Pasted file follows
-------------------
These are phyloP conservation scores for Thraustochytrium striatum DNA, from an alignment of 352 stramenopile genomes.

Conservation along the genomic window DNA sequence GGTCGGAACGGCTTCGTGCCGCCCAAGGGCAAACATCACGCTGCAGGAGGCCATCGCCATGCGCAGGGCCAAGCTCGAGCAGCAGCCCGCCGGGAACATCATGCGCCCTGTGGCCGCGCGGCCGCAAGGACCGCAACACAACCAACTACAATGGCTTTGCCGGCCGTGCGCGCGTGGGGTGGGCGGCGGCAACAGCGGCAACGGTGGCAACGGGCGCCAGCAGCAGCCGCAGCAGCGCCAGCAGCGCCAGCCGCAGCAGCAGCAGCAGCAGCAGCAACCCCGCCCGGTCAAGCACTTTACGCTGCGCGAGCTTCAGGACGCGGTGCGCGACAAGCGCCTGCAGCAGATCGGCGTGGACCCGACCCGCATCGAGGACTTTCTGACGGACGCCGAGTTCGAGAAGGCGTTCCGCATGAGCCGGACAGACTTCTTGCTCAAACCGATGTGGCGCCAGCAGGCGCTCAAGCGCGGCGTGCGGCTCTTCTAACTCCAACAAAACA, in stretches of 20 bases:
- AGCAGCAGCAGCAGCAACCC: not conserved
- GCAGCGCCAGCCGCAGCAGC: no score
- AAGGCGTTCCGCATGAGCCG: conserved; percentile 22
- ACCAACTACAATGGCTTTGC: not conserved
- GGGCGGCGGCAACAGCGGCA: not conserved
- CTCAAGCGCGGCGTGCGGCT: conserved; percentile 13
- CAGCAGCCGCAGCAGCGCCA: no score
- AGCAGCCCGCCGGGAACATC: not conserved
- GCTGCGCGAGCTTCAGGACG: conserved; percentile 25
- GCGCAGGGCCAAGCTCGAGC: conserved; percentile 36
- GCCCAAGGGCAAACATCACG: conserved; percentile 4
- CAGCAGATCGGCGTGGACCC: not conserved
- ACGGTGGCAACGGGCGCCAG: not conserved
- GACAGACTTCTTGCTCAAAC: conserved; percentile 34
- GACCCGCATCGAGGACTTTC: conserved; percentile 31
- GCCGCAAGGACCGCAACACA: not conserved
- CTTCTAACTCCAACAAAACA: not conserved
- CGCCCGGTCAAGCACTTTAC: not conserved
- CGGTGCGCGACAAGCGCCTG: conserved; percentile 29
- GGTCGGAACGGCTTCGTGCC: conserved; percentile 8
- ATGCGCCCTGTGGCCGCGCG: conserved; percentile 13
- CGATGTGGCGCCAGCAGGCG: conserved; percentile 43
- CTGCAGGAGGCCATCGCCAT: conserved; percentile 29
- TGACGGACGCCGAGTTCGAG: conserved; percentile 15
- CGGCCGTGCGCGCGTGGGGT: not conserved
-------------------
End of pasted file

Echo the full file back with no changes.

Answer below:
These are phyloP conservation scores for Thraustochytrium striatum DNA, from an alignment of 352 stramenopile genomes.

Conservation along the genomic window DNA sequence GGTCGGAACGGCTTCGTGCCGCCCAAGGGCAAACATCACGCTGCAGGAGGCCATCGCCATGCGCAGGGCCAAGCTCGAGCAGCAGCCCGCCGGGAACATCATGCGCCCTGTGGCCGCGCGGCCGCAAGGACCGCAACACAACCAACTACAATGGCTTTGCCGGCCGTGCGCGCGTGGGGTGGGCGGCGGCAACAGCGGCAACGGTGGCAACGGGCGCCAGCAGCAGCCGCAGCAGCGCCAGCAGCGCCAGCCGCAGCAGCAGCAGCAGCAGCAGCAACCCCGCCCGGTCAAGCACTTTACGCTGCGCGAGCTTCAGGACGCGGTGCGCGACAAGCGCCTGCAGCAGATCGGCGTGGACCCGACCCGCATCGAGGACTTTCTGACGGACGCCGAGTTCGAGAAGGCGTTCCGCATGAGCCGGACAGACTTCTTGCTCAAACCGATGTGGCGCCAGCAGGCGCTCAAGCGCGGCGTGCGGCTCTTCTAACTCCAACAAAACA, in stretches of 20 bases:
- AGCAGCAGCAGCAGCAACCC: not conserved
- GCAGCGCCAGCCGCAGCAGC: no score
- AAGGCGTTCCGCATGAGCCG: conserved; percentile 22
- ACCAACTACAATGGCTTTGC: not conserved
- GGGCGGCGGCAACAGCGGCA: not conserved
- CTCAAGCGCGGCGTGCGGCT: conserved; percentile 13
- CAGCAGCCGCAGCAGCGCCA: no score
- AGCAGCCCGCCGGGAACATC: not conserved
- GCTGCGCGAGCTTCAGGACG: conserved; percentile 25
- GCGCAGGGCCAAGCTCGAGC: conserved; percentile 36
- GCCCAAGGGCAAACATCACG: conserved; percentile 4
- CAGCAGATCGGCGTGGACCC: not conserved
- ACGGTGGCAACGGGCGCCAG: not conserved
- GACAGACTTCTTGCTCAAAC: conserved; percentile 34
- GACCCGCATCGAGGACTTTC: conserved; percentile 31
- GCCGCAAGGACCGCAACACA: not conserved
- CTTCTAACTCCAACAAAACA: not conserved
- CGCCCGGTCAAGCACTTTAC: not conserved
- CGGTGCGCGACAAGCGCCTG: conserved; percentile 29
- GGTCGGAACGGCTTCGTGCC: conserved; percentile 8
- ATGCGCCCTGTGGCCGCGCG: conserved; percentile 13
- CGATGTGGCGCCAGCAGGCG: conserved; percentile 43
- CTGCAGGAGGCCATCGCCAT: conserved; percentile 29
- TGACGGACGCCGAGTTCGAG: conserved; percentile 15
- CGGCCGTGCGCGCGTGGGGT: not conserved